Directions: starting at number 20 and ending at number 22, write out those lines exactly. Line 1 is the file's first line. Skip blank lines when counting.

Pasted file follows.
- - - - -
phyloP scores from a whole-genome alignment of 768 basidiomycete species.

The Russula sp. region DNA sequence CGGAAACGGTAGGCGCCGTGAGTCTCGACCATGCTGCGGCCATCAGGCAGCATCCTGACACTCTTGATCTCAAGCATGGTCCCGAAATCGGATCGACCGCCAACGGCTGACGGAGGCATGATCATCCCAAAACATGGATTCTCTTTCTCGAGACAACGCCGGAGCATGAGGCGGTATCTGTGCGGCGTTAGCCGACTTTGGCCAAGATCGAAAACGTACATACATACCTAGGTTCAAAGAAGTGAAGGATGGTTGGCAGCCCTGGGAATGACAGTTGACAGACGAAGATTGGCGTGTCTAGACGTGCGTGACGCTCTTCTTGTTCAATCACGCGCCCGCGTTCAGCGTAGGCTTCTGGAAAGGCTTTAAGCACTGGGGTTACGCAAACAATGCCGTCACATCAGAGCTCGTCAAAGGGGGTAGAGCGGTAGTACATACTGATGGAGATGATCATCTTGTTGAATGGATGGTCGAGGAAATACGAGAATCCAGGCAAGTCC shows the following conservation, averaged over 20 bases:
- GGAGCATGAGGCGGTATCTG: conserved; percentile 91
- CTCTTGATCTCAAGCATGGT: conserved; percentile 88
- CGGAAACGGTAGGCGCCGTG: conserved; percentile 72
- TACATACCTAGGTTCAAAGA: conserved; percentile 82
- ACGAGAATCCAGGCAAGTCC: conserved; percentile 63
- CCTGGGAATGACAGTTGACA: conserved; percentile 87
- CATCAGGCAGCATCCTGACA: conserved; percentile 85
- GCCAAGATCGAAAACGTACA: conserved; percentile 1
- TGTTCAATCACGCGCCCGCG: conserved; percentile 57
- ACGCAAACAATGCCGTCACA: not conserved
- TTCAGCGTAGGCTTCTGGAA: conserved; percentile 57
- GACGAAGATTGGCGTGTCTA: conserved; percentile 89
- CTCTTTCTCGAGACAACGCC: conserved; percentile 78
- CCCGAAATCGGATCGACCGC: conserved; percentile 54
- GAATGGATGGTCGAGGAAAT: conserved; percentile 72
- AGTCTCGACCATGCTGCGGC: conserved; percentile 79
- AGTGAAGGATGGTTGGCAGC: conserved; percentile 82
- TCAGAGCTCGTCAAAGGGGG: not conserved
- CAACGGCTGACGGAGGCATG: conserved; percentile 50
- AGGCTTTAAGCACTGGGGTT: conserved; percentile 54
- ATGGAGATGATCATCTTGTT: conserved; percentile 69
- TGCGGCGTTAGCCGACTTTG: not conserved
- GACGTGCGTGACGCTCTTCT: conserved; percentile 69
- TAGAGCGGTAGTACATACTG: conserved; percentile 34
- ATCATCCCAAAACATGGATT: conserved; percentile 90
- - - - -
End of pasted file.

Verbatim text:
- TCAGAGCTCGTCAAAGGGGG: not conserved
- CAACGGCTGACGGAGGCATG: conserved; percentile 50
- AGGCTTTAAGCACTGGGGTT: conserved; percentile 54